A grounded theory approach to understanding educator perspectives on using data to inform instruction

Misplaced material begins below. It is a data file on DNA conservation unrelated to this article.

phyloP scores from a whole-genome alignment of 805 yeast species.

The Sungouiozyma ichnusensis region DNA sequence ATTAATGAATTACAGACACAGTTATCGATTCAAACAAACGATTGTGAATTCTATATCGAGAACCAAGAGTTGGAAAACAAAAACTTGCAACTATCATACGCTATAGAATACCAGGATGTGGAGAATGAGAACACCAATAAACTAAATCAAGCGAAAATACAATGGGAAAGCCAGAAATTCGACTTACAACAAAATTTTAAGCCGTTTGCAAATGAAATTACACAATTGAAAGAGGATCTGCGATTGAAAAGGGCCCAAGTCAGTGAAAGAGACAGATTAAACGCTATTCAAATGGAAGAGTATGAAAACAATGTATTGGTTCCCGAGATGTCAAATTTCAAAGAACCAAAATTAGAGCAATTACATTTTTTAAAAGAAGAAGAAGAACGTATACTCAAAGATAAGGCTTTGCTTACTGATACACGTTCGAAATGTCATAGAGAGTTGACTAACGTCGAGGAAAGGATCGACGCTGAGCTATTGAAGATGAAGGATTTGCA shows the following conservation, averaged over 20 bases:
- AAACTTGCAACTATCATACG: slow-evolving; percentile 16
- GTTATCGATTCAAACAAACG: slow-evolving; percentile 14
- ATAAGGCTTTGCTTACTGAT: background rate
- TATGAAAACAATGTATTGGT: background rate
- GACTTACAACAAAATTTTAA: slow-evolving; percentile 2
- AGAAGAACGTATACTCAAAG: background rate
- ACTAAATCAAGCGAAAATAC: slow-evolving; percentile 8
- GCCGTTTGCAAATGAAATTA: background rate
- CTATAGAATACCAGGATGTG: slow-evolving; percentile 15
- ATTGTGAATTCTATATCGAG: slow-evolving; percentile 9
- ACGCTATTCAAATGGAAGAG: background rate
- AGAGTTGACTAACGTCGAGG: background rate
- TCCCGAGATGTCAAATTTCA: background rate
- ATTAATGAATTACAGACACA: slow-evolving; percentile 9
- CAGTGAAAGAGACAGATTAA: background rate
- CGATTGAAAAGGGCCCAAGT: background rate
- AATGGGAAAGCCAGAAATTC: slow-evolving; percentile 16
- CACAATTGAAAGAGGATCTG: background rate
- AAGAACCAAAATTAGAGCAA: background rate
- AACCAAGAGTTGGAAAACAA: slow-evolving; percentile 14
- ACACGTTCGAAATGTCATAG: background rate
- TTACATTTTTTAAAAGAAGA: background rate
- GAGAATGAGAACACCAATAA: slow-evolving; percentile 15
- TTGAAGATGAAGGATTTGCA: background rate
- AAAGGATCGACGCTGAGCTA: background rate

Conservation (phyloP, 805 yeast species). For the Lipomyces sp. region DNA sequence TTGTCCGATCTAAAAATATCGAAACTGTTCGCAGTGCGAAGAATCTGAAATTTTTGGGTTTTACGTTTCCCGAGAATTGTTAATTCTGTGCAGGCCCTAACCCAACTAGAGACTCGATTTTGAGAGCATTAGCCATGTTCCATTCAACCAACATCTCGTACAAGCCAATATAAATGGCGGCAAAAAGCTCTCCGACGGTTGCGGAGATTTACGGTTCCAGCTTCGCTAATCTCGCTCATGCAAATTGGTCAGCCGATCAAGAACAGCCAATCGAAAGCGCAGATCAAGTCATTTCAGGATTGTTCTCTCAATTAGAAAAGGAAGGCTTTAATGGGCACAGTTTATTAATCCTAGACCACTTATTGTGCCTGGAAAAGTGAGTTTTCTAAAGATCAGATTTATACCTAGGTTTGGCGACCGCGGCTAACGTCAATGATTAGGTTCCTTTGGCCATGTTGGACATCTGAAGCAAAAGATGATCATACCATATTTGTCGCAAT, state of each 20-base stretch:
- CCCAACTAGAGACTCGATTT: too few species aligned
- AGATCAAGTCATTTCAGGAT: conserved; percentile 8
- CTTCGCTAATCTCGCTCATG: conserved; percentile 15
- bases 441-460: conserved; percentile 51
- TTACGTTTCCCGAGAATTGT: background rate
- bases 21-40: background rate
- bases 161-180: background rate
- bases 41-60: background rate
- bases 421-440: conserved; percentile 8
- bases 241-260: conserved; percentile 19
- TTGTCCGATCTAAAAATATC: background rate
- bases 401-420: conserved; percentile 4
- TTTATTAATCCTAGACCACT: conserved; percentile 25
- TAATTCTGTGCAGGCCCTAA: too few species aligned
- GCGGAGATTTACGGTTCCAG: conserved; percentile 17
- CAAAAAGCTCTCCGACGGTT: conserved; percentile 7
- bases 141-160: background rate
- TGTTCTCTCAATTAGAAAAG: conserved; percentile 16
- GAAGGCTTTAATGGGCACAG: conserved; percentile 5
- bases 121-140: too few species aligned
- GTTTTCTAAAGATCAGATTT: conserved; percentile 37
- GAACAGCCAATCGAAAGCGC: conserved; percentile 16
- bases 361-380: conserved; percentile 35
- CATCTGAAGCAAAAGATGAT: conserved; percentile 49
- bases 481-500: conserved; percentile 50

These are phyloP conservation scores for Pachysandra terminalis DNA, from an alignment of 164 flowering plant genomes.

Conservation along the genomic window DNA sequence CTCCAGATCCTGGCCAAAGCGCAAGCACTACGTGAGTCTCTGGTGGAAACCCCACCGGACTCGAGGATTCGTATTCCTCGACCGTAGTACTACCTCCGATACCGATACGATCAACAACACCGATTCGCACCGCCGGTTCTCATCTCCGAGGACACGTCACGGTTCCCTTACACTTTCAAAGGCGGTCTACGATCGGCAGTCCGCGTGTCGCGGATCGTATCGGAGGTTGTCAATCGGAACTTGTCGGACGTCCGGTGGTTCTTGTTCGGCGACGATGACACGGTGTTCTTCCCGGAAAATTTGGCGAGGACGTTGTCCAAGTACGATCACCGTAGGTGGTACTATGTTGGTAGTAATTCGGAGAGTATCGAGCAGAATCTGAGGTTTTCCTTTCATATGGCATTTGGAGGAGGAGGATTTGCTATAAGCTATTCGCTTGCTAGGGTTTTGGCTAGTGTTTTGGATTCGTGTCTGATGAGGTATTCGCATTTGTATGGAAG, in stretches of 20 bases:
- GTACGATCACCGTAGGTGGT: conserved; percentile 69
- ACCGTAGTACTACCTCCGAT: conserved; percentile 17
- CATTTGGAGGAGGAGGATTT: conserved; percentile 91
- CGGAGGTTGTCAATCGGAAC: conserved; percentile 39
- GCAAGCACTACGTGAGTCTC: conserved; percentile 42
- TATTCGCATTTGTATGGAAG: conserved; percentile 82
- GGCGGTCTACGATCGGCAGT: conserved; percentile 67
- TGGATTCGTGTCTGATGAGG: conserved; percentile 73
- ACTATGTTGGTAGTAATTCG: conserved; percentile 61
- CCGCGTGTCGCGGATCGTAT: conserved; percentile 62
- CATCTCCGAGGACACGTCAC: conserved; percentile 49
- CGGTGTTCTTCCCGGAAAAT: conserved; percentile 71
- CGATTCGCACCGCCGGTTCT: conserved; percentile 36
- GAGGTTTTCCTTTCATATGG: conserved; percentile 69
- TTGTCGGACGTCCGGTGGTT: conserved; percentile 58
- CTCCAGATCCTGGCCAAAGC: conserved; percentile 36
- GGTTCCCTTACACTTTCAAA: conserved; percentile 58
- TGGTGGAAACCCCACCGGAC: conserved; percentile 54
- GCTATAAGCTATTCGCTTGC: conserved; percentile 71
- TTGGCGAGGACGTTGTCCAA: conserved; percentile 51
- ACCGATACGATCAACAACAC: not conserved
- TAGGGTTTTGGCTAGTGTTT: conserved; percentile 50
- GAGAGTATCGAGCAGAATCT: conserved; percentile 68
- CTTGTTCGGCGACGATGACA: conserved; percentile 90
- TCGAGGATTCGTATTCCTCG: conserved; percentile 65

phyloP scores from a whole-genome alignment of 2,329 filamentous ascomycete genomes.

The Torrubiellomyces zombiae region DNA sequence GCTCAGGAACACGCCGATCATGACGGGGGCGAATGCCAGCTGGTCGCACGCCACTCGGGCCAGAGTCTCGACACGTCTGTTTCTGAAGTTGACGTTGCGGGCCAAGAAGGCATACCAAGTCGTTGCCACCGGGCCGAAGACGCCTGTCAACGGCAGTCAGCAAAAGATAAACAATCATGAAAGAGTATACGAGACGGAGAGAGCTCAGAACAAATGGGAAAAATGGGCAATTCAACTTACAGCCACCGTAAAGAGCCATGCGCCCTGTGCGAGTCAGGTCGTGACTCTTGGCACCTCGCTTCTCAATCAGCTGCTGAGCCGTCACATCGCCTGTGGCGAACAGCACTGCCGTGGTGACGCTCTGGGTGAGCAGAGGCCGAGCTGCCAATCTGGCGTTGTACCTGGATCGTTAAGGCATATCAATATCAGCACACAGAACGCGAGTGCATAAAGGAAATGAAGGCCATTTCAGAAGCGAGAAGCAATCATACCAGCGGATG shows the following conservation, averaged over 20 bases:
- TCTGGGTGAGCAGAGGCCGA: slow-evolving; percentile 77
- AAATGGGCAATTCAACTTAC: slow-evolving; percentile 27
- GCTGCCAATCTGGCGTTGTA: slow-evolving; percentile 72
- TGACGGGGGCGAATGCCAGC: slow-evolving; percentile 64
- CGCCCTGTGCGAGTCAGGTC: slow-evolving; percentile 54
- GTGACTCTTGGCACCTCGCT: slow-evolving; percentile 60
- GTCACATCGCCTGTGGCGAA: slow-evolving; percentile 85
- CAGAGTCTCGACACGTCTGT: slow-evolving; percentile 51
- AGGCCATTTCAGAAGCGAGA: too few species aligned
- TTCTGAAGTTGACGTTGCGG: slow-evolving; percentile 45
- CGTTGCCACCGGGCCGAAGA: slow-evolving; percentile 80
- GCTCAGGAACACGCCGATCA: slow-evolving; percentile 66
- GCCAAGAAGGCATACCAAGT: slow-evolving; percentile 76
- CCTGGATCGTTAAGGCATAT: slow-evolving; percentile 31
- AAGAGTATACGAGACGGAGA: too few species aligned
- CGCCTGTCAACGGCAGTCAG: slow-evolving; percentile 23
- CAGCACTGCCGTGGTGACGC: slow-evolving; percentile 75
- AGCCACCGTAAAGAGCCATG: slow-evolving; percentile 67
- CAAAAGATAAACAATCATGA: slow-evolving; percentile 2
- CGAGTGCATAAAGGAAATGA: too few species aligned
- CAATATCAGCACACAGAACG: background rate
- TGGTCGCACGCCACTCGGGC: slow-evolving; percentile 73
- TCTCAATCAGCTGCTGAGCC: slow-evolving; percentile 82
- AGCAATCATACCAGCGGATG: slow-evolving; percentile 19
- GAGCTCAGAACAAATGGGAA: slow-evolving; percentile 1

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In spite of the current focus on using data driven decision making in education spurred by the accountability movement, the literature indicates that many educators feel ill equipped to analyze and use data and, further, that there may be several factors contributing to why they feel this way (Jacobs et al., 2009; Ronka, Lachat, Slaughter, & Meltzer, 2008). Although the literature identifies potential factors that may contribute to why educators may have certain perspectives on using data, little is known about the interrelatedness of these factors, which of these factors may be most important, or how best to address these factors through formal coursework or professional development. The purpose of this study was to address the gap between how policymakers and educational leaders expect data to be used to inform instruction and how classroom-level educators internalize and implement these expectations. This study attempted to address this gap by exploring educators' perspectives on using data, their views of their own data analysis skills, how they value and make meaning of data, and the characteristics of their training and/or organizational cultures contribute to these views. Research regarding educators' perspectives on using data for decision making should not only address a gap in the literature but also provide an impetus for the development of professional development programs to meet the needs of educators in both leadership and practitioner roles.
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